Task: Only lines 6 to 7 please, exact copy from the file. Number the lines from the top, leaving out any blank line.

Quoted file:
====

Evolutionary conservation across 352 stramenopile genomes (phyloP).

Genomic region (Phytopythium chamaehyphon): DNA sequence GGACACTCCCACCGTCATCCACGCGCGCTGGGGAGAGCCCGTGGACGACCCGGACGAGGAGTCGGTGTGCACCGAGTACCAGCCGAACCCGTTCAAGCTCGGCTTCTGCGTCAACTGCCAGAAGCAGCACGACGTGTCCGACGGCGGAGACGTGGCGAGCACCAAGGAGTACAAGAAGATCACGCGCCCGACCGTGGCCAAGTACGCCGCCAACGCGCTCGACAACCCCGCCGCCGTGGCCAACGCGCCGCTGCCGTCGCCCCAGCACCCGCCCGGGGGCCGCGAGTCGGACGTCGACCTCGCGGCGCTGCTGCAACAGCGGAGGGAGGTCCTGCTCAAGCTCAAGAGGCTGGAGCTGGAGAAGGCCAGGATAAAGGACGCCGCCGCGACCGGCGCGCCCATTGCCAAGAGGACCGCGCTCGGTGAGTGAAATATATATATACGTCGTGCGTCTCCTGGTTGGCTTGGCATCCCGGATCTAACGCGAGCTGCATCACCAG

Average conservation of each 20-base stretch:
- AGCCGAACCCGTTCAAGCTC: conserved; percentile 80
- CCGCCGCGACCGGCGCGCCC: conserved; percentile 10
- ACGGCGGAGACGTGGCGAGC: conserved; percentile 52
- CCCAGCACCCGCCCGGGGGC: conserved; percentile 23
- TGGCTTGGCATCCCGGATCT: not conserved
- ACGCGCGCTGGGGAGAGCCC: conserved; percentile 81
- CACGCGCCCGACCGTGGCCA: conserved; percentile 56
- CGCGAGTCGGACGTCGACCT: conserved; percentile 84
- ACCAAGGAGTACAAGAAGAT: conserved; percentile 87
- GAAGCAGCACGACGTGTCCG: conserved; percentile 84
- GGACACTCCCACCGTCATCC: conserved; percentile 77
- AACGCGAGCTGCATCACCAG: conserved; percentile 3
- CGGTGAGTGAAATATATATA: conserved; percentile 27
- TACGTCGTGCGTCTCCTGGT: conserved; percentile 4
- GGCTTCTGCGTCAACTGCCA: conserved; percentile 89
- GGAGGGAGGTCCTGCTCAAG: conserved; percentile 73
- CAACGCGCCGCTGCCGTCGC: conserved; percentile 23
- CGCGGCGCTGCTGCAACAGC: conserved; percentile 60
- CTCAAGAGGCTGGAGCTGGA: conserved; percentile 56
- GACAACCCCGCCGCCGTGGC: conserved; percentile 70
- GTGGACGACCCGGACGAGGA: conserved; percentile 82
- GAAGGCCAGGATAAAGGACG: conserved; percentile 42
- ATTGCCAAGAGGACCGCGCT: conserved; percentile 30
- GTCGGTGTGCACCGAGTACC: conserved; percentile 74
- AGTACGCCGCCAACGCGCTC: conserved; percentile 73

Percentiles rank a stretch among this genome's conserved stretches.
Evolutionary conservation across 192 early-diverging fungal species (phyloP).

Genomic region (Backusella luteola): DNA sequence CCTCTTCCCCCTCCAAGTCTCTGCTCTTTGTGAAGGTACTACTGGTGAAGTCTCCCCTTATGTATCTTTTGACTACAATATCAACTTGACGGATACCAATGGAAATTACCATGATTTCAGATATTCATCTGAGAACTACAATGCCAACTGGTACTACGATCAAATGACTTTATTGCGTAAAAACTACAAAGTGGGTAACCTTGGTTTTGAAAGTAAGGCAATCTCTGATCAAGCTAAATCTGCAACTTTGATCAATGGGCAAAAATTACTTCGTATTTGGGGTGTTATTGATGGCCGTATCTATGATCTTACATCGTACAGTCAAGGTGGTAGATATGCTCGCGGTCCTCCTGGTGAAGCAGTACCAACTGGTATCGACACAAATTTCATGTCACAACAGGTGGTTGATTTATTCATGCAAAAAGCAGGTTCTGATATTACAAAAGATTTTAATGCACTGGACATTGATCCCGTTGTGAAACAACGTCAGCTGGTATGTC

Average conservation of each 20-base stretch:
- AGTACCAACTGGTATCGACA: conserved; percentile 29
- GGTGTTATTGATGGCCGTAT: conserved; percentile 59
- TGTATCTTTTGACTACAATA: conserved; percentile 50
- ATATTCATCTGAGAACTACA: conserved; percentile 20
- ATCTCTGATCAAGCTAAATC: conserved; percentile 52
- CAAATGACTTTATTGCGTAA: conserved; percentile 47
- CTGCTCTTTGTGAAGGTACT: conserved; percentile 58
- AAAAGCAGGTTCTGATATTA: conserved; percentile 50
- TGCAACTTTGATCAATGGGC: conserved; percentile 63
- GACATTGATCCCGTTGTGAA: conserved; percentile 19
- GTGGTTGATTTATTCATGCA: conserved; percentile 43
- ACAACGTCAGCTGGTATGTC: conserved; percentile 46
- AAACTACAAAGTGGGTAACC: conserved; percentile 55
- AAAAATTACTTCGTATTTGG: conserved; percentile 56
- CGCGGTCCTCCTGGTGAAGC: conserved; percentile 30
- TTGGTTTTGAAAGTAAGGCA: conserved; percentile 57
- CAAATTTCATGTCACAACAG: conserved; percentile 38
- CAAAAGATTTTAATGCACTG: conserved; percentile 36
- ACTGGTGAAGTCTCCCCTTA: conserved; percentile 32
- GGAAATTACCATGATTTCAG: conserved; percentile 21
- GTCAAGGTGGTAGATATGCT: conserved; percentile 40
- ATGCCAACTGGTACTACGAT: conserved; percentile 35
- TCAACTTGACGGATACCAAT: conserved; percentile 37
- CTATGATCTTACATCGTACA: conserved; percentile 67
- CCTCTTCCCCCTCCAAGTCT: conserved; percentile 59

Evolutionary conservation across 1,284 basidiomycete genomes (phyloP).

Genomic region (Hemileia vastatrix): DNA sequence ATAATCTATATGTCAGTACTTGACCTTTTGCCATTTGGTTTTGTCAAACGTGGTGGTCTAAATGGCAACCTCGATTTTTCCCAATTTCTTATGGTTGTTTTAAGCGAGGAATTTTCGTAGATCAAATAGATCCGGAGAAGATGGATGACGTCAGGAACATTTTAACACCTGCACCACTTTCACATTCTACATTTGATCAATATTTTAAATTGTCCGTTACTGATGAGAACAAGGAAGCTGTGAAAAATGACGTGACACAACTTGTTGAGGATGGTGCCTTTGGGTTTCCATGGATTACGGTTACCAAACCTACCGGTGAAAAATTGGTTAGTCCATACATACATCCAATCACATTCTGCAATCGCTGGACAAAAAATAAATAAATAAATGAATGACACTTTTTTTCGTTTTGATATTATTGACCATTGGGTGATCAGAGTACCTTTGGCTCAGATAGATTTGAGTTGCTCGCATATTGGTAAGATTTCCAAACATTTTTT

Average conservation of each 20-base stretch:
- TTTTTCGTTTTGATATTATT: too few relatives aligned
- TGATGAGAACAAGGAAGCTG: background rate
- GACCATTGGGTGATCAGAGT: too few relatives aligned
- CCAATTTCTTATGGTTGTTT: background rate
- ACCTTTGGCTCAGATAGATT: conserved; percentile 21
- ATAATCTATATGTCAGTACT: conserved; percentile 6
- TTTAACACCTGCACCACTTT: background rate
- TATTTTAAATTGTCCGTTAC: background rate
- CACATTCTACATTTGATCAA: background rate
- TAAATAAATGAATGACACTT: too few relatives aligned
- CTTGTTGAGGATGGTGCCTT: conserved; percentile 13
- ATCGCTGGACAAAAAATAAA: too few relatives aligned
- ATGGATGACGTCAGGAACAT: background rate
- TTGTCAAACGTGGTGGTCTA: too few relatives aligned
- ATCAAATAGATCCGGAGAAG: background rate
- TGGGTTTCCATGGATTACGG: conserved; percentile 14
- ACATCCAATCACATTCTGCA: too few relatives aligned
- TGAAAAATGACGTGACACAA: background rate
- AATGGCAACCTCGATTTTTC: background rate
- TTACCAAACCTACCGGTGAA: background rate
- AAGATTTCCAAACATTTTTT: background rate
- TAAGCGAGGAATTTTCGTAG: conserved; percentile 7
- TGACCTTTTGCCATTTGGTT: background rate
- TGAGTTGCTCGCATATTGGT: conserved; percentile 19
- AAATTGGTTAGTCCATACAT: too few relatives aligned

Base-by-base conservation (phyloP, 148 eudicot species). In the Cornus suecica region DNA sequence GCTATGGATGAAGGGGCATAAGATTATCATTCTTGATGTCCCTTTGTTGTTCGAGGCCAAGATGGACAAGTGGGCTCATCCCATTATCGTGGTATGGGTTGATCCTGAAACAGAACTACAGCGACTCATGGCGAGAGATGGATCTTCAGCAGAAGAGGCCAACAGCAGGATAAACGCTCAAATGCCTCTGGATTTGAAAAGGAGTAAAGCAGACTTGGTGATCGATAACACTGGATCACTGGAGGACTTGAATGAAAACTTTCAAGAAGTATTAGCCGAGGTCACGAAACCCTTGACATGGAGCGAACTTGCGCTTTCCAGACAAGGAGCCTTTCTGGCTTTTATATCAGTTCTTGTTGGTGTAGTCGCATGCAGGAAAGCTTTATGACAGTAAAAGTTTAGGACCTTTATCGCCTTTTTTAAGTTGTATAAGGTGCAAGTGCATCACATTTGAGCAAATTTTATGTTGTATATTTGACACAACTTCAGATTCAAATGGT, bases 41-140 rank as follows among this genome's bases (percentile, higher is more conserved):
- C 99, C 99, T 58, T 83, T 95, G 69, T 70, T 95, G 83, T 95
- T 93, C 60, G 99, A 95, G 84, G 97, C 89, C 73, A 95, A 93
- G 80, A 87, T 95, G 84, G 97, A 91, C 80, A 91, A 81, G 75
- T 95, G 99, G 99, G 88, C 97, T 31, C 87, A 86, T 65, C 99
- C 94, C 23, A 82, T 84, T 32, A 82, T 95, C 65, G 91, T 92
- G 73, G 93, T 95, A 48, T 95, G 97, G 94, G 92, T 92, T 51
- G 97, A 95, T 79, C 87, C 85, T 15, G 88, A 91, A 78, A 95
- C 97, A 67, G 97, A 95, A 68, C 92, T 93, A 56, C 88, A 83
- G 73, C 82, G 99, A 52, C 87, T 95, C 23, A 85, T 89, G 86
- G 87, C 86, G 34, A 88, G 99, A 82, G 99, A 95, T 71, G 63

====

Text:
- ACGGCGGAGACGTGGCGAGC: conserved; percentile 52
- CCCAGCACCCGCCCGGGGGC: conserved; percentile 23